Insanity, the saying goes, is doing the same thing over and over expecting different results. But for Ganjuur BoldBaatar, this form of insanity equals success (and safety) in his role as chief of the Charivari act and teeterboarder in Cirque du Soleil’s KOOZA.
“I was born into a circus family, so truly, I didn’t have a choice, I guess!” laughs the 34 year-old Mongolian of his decision to go into circus performing. “Since I was a kid, I see all of the generations of parties and shows. For me, as a kid, it was so interesting and so I’m really into it.”
Growing up in the nation’s capital of Ulaanbaataar, Ganjuur attended circus school (yep, there really is such a thing) where solving sums in geometry was just as important as juggling.
“You go in the morning for regular school, from eight until like, one – you study mathematics, geometry, physics and biology and [the] standard school program. Then you have a break, then in the evening, then you start the circus [lessons]. So you’re doing your [acrobatics], stretching, and you’re doing warm up and you’re doing juggling and then low wire, gymnastic, hand balancing, dancing and also musical instruments.
“You grow up very, very busy.”
Representing the third generation of circus folk (with both parents and a grandfather previously part of the industry), Ganjuur was also keen to be involved and that meant putting in the hard yards to perfect the ever-changing challenge of circus acts – first, as part of Mongolian’s national circus, then on the Russian swing and Chinese poles in Cirque du Soleil’s 2003 production of Saltimbanco. Now, he’s enjoying an almost-decade long stretch of work with KOOZA, where he’s captain of the Charivari act and also part of the teeterboard team.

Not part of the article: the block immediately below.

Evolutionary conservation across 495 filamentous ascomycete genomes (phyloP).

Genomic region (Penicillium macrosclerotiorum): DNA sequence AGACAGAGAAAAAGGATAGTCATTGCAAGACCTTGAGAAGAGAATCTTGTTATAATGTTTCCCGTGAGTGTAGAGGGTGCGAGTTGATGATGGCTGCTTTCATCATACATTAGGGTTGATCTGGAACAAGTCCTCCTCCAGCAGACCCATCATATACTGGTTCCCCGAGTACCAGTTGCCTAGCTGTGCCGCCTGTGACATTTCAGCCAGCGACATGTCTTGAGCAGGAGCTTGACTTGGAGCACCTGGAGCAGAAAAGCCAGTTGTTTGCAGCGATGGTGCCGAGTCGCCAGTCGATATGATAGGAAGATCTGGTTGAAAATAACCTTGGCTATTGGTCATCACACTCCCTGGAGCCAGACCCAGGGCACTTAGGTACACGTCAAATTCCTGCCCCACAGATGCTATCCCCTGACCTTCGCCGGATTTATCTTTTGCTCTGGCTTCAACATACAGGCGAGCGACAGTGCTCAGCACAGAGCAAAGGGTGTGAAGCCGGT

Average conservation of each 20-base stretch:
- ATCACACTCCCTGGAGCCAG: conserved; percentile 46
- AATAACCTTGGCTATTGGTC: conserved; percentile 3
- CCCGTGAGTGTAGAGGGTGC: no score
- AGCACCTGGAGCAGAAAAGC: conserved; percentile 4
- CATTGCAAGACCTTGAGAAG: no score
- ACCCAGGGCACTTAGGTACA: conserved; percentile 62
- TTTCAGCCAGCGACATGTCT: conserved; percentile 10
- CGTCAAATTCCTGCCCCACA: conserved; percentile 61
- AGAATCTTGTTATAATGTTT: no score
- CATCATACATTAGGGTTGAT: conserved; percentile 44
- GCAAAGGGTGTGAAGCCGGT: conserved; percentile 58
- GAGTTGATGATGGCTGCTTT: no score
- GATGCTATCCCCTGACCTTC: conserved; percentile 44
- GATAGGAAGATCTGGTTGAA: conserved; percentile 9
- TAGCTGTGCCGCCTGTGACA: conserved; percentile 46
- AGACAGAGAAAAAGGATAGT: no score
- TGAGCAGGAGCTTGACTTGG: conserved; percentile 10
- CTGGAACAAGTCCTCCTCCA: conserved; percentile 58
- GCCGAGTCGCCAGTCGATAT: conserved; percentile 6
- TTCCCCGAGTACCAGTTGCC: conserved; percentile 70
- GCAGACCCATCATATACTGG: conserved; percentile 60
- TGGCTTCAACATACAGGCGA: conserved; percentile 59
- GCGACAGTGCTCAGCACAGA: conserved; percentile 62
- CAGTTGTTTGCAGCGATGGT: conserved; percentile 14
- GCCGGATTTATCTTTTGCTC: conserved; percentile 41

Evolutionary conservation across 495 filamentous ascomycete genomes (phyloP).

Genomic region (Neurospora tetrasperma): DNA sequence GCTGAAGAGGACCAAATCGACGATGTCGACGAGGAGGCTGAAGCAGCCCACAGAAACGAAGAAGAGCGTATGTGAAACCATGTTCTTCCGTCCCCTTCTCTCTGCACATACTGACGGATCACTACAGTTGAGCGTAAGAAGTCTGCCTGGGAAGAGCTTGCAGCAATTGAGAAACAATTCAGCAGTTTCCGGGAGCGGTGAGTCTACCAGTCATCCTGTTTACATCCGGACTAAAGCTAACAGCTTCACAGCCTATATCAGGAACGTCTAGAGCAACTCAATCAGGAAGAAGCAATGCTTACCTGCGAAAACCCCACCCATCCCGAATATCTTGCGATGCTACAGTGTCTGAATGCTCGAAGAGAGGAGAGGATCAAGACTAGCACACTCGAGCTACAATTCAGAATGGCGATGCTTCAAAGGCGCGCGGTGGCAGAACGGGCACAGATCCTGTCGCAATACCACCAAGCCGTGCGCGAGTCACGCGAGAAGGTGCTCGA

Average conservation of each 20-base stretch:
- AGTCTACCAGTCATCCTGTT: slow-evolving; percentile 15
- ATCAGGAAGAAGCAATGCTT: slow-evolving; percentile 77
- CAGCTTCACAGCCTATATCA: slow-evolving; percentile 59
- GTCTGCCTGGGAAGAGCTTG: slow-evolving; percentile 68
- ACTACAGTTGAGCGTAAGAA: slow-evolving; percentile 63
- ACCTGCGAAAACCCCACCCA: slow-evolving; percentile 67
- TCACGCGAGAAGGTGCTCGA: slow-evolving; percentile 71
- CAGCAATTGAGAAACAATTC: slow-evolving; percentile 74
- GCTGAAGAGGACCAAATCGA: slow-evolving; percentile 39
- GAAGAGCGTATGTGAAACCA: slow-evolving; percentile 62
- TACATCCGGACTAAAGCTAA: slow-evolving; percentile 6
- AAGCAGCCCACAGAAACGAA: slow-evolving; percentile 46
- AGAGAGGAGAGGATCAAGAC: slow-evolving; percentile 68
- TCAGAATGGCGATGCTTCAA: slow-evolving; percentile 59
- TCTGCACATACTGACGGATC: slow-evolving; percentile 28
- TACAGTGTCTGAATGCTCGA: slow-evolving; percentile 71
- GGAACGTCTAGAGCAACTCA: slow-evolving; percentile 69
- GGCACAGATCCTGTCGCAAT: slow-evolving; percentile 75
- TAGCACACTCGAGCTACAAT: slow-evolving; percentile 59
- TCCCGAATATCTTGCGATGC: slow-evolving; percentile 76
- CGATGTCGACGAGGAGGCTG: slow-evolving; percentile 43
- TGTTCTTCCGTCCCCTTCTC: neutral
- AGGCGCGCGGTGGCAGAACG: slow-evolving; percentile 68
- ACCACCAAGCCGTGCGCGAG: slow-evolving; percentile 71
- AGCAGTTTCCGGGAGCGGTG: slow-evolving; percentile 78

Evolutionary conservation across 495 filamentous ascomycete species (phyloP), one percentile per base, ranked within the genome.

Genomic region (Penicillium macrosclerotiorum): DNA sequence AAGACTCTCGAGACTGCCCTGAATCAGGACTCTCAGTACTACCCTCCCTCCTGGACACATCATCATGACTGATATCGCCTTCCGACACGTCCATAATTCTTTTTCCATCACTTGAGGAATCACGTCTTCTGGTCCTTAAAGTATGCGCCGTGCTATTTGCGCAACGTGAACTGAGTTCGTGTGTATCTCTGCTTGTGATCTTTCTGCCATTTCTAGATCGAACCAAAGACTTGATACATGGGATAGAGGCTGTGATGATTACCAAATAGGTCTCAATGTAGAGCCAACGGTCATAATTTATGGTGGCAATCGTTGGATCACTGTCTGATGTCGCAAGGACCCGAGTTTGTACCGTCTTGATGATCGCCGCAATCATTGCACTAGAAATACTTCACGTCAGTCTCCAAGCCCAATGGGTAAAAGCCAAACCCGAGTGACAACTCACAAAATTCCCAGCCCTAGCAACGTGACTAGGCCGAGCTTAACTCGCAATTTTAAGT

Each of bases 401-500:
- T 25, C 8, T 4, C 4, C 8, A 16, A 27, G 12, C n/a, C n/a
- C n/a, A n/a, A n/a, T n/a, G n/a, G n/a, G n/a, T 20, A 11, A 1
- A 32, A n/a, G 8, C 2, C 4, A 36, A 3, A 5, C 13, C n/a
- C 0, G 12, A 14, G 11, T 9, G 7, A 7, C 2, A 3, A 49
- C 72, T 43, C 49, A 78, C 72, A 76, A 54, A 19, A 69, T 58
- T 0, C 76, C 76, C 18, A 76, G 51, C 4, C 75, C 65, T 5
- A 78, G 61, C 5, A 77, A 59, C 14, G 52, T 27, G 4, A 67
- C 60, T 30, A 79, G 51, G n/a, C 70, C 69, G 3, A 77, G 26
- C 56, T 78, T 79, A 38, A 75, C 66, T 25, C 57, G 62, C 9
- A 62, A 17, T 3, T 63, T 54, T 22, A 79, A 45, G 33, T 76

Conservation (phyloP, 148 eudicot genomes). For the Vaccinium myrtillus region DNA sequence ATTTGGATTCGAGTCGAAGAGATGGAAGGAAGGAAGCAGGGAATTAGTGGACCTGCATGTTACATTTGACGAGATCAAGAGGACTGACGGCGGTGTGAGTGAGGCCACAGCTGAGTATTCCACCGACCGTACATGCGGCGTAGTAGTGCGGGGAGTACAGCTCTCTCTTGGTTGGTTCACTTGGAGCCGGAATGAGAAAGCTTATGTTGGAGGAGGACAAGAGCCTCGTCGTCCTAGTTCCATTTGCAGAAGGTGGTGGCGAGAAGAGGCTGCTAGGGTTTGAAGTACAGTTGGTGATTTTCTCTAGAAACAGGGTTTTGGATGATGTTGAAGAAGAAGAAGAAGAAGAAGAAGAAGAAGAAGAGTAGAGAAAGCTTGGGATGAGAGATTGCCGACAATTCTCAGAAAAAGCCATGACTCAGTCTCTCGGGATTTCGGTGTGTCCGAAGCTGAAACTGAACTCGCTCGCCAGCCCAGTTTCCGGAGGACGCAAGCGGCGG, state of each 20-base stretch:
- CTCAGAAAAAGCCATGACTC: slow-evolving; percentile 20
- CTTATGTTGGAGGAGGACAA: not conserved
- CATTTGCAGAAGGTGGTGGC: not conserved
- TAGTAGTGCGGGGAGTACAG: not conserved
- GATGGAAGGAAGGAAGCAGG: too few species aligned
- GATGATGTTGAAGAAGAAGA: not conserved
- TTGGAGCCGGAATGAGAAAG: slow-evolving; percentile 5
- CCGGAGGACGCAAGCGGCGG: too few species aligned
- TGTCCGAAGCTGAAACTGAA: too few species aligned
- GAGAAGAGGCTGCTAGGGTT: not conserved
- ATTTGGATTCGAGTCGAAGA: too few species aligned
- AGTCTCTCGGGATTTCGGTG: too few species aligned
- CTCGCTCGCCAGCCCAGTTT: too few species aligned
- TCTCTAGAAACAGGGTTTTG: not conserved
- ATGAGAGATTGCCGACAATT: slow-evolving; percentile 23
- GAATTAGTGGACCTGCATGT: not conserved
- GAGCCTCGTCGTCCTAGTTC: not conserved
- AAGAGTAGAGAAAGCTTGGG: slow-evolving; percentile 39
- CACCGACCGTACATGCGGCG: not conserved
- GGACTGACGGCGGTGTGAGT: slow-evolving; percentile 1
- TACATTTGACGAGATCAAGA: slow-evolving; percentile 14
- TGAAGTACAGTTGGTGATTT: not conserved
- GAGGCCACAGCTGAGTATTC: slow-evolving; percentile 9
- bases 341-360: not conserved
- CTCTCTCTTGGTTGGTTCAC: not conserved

Considering getting things ‘right’ in the circus world means maintaining constant precision and perfection, night in, night out for years on end, what does Ganjuur consider to be the hardest part of his job?
Not the acrobatic seesaw that is the teeterboard, that’s for sure.
“I could start complaining [about] many things!” he jokes. “There [are] challenges like, you live far from your family because you’re on tour. You meet with your parents once or twice a year, depending on the show schedule. I tour with my family: sometimes it’s challenging but it’s ok because I love what I do.”
And what about being able to perform the very same thing in a new and exciting way, over and over?
“Sometimes, [when] there are many shows, you physically are a little bit fatigued, but you get the energy from your audience because at the end of the show, they’re all like, applauding, yelling, screaming, whistling, [giving you a] standing ovation.
“You do hard work, then at the end of the night, they give you appreciation, and this is how you can continue. The circus job touches the emotion of the people so I think for me, I give what I can… and what I can do perfectly and the audience sees [this] and appreciates and I see this appreciation, I get energy from them. It’s like recycling.”